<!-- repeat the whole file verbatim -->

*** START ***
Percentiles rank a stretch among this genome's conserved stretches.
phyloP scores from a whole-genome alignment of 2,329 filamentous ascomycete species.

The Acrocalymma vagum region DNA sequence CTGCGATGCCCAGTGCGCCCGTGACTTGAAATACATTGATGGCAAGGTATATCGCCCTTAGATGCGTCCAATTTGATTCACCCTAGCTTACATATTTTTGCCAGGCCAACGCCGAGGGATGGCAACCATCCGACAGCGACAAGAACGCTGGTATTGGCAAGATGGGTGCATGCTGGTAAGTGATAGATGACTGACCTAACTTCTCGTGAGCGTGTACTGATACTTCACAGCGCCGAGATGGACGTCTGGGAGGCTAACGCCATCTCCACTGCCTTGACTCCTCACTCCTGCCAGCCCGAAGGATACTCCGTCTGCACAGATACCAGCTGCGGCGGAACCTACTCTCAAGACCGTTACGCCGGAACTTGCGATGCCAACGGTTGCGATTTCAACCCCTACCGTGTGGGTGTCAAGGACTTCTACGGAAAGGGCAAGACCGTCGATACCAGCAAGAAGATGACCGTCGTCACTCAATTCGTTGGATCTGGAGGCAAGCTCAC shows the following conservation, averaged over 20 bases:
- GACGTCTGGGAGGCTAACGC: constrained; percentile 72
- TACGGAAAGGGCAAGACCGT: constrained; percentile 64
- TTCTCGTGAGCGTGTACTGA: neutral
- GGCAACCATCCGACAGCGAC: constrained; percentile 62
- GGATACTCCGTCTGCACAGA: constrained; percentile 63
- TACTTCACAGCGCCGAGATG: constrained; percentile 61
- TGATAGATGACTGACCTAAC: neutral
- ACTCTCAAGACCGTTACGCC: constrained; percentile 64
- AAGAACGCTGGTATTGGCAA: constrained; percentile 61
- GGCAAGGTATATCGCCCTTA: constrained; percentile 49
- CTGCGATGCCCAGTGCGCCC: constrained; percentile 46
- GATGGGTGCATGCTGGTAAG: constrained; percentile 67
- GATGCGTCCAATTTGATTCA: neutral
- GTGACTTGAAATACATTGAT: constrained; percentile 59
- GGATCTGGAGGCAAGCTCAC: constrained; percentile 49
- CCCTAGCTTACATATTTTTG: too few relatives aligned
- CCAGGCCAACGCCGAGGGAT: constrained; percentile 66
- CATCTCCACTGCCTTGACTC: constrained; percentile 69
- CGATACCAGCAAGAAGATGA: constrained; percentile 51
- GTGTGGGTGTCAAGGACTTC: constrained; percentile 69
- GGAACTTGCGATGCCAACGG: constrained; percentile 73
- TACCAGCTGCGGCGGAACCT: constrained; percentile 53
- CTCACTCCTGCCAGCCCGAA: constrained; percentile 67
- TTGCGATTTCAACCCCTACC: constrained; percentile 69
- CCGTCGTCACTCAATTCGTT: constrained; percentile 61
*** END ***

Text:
Percentiles rank a stretch among this genome's conserved stretches.
phyloP scores from a whole-genome alignment of 2,329 filamentous ascomycete species.

The Acrocalymma vagum region DNA sequence CTGCGATGCCCAGTGCGCCCGTGACTTGAAATACATTGATGGCAAGGTATATCGCCCTTAGATGCGTCCAATTTGATTCACCCTAGCTTACATATTTTTGCCAGGCCAACGCCGAGGGATGGCAACCATCCGACAGCGACAAGAACGCTGGTATTGGCAAGATGGGTGCATGCTGGTAAGTGATAGATGACTGACCTAACTTCTCGTGAGCGTGTACTGATACTTCACAGCGCCGAGATGGACGTCTGGGAGGCTAACGCCATCTCCACTGCCTTGACTCCTCACTCCTGCCAGCCCGAAGGATACTCCGTCTGCACAGATACCAGCTGCGGCGGAACCTACTCTCAAGACCGTTACGCCGGAACTTGCGATGCCAACGGTTGCGATTTCAACCCCTACCGTGTGGGTGTCAAGGACTTCTACGGAAAGGGCAAGACCGTCGATACCAGCAAGAAGATGACCGTCGTCACTCAATTCGTTGGATCTGGAGGCAAGCTCAC shows the following conservation, averaged over 20 bases:
- GACGTCTGGGAGGCTAACGC: constrained; percentile 72
- TACGGAAAGGGCAAGACCGT: constrained; percentile 64
- TTCTCGTGAGCGTGTACTGA: neutral
- GGCAACCATCCGACAGCGAC: constrained; percentile 62
- GGATACTCCGTCTGCACAGA: constrained; percentile 63
- TACTTCACAGCGCCGAGATG: constrained; percentile 61
- TGATAGATGACTGACCTAAC: neutral
- ACTCTCAAGACCGTTACGCC: constrained; percentile 64
- AAGAACGCTGGTATTGGCAA: constrained; percentile 61
- GGCAAGGTATATCGCCCTTA: constrained; percentile 49
- CTGCGATGCCCAGTGCGCCC: constrained; percentile 46
- GATGGGTGCATGCTGGTAAG: constrained; percentile 67
- GATGCGTCCAATTTGATTCA: neutral
- GTGACTTGAAATACATTGAT: constrained; percentile 59
- GGATCTGGAGGCAAGCTCAC: constrained; percentile 49
- CCCTAGCTTACATATTTTTG: too few relatives aligned
- CCAGGCCAACGCCGAGGGAT: constrained; percentile 66
- CATCTCCACTGCCTTGACTC: constrained; percentile 69
- CGATACCAGCAAGAAGATGA: constrained; percentile 51
- GTGTGGGTGTCAAGGACTTC: constrained; percentile 69
- GGAACTTGCGATGCCAACGG: constrained; percentile 73
- TACCAGCTGCGGCGGAACCT: constrained; percentile 53
- CTCACTCCTGCCAGCCCGAA: constrained; percentile 67
- TTGCGATTTCAACCCCTACC: constrained; percentile 69
- CCGTCGTCACTCAATTCGTT: constrained; percentile 61